Airport Economic Value study published!

The Modelling Airport Economic Value Study recently published (link here) has been made by the University of Westminster (Andrew Cook, Gerald Gurtner, Graham Tanner and Anne Graham) and Innaxis Research Institute (Samuel Cristobal), supporting EUROCONTROL (Denis Huet and Bruno Desart) within SESAR Project 06.03.01. The study provides a better understanding of the interdependencies of various key performance indicators (KPIs) and assesses the existence and behaviour of an airport economic optimum, in a similar way to the early 2000s, when estimating the economic en-route capacity optimum.

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By gathering for the first time real operational, financial and passenger-satisfaction-related data over 32 European airports, it was possible to develop and calibrate a model which produces reliable and realistic results. The fully calibrated results show the presence of a trade-off between the cost of extra capacity and the increase in the number of flights operated. As a consequence, all 32 airports exhibit a maximum in net income as a function of capacity, when the marginal cost of operating extra capacity is sufficiently low. This threshold in the marginal cost is, however, rather different across airports, and only a few airports can sustain a high cost of capacity: these are the largest and most congested airports, which clearly need extra capacity. This threshold is roughly consistent with the airports’ current operational cost of capacity, which means that they should be able to manage this growth, subject to the availability of investment.

The team has also developed a tool that provides access to all the features of the mathematical model with out having to dig into the equations. The underlying mathematical module is written in Python, while the interface is written in Matlab. The communication between the modules is transparent to the user and the software is capable of auto-calibrate the airport model using the existing or new data. The tool is flexible to explore the parameter space and different views of the output variables can be selected for a better understanding of the model outcomes. Results can be saved then in common format for further use (txt, csv, png, fig, etc.)

Screen Shot 2017-02-01 at 13.59.56 sample2122 blog_post32143

 

We warmly invite you to read the full report here!

Congrats to Samuel/UoW colleagues for such a superb study 😉

 

Secure information sharing – secure multi-party computation in air traffic management

Easing confidentiality between business rivals through a clever use of mathematics

Secure Multi-party Computation is the preferred technique when multiple parties have to perform a computation, yet do not want to share private, confidential data. SecureDataCloud, the first research project about the application of SMC in air transport, has been recently completed by a team led by Dr. Zanin. The foundations of this technique are valuable for potential applications in the context of cyber-security, air transport and other domains.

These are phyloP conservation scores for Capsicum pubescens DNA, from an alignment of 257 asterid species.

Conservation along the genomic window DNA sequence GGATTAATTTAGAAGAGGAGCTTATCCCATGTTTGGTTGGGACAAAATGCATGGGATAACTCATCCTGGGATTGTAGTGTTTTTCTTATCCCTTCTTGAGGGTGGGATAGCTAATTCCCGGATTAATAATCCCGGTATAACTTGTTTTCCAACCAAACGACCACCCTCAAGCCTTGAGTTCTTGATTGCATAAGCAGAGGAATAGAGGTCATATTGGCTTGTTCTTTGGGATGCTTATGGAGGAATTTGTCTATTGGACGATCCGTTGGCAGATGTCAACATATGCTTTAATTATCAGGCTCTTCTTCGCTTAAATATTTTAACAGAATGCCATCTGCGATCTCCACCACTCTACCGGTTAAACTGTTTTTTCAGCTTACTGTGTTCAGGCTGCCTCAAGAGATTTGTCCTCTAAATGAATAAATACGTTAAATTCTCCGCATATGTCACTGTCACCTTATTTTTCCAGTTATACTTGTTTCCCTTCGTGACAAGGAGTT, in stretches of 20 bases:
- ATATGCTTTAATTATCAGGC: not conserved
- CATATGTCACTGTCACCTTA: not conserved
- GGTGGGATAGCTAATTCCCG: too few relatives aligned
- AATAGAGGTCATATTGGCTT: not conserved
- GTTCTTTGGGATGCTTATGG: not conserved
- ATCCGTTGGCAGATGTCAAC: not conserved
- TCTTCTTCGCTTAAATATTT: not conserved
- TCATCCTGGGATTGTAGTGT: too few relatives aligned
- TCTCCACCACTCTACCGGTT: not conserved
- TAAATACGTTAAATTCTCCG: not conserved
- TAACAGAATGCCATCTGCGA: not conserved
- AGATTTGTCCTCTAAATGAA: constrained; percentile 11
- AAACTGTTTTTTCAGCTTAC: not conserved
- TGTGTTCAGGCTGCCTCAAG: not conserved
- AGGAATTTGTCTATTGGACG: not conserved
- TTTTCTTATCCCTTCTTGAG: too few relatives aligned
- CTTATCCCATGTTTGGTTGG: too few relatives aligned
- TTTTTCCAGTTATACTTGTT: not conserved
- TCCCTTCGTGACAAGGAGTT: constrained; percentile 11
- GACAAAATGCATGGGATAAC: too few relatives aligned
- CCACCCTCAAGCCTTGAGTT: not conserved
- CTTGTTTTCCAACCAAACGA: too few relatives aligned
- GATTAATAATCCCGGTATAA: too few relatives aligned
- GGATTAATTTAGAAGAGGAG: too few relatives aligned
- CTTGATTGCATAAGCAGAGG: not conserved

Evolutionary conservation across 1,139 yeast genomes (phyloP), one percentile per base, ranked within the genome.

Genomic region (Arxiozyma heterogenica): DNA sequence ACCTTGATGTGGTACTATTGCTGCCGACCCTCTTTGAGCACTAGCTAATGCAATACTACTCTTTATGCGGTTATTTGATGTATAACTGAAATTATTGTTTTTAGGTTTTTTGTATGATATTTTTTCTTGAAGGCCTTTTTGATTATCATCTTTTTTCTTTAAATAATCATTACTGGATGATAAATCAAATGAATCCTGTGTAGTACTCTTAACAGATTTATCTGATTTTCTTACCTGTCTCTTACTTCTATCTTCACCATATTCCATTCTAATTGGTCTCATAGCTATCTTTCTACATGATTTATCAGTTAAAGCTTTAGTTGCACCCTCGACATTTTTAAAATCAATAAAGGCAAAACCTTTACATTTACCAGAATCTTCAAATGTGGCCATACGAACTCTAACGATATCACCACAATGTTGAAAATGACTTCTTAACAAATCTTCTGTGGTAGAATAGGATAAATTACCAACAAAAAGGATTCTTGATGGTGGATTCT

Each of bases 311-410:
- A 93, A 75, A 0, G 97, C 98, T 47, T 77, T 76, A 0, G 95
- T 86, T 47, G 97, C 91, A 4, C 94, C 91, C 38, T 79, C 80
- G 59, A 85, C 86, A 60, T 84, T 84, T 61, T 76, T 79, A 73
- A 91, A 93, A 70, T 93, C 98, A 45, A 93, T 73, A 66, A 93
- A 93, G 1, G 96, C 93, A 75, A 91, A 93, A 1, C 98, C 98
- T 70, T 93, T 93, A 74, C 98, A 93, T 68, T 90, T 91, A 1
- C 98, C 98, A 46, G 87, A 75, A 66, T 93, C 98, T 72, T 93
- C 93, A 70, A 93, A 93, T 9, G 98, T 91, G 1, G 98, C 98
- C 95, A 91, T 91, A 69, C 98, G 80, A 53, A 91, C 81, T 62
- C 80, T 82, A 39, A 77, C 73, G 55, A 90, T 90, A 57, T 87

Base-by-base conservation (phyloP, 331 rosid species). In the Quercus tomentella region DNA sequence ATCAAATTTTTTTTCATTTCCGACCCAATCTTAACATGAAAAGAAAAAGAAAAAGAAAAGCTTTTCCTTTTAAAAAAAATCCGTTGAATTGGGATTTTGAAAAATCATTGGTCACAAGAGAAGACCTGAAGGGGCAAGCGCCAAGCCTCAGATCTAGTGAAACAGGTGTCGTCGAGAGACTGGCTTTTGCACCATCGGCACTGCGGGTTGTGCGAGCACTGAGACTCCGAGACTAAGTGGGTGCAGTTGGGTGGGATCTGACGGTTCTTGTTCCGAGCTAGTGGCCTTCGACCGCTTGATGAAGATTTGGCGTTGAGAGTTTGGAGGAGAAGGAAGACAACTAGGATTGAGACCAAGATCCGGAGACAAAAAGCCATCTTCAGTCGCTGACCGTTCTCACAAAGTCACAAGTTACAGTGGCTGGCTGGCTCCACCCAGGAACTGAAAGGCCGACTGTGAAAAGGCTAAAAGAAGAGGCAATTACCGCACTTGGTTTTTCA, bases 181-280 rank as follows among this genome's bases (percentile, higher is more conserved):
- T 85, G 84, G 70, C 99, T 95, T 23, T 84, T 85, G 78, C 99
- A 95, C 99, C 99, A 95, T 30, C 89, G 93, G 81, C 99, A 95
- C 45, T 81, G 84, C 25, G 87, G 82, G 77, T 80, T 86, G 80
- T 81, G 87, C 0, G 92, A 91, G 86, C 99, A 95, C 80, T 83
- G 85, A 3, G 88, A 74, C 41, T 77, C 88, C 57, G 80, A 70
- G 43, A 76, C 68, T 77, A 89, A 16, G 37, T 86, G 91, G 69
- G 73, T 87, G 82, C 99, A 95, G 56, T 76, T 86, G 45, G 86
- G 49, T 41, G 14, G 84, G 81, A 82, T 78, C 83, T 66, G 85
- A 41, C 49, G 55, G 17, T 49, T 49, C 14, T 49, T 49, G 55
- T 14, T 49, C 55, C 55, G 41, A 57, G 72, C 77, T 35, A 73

The history of cryptography, i.e. the study of techniques for secure communication in the presence of adversaries, is fascinating and has been linked to social and cultural changes. Over two thousand years ago, the Caesar cypher was the state of the art. It involved an alphabet shift with a constant key, such that “abc” may be encrypted to “bcd”. This concept, while in actuality very simple to understand in present day, was a novel technique in the days of the Roman Empire.

Then, a substantial change in technology occurred in 1553, when the Vigenère cipher was invented by Giovan Battista Bellaso. This new cypher relied on a large key word, which controls the letter substitution depending on the letter used from the key word. If the key word is long enough, ideally, as long as the message itself, this schema is secure. The challenge of transmitting a long secret key was to use sentences from books that were owned by both the sender and the receiver, which in those days was less probable.

The most progress made in the cryptographic evolution has been achieved in the last decades, through the development of Secure Multi-party Computation (SMC) techniques. Previously, the scenario involved two parties trying to maintain privacy against an external adversary. However, in many modern applications, two or more parties need to maintain their privacy against each other, not just external adversaries. Yes, they still need to collaborate to exchange critical information, which is a significant change in the information security framework.

Secure computation was invented by Andrew Yao in 1982, and can be exemplified by the following problem, as originally proposed by Yao himself. Suppose two millionaires, Alice and Bob, are interested in knowing which is wealthier yet they do not want to reveal their actual wealth. To put in a different way, both parties (Alice and Bob) possess some information, respectively represented by A and B; the SMC problem is then an evaluation of a function C = f(A, B), such that at the end both Alice and Bob get to know C, but they don’t gain any additional information about A and B.

Many solutions have been proposed in the last 30 years enabling the evaluation of (almost any) functions. The mathematics involved in such computations could be complex and the computational cost associated with SMC protocols is high. Just to give an example, the secure two-party evaluation of an Advanced Encryption Standard (AES) encryption was achieved in 2007 (Lindell and Pinkas, 2007) but the computation takes around 20 minutes. Using SMC to access your bank account could be really secure but access to the information may take 20 minutes.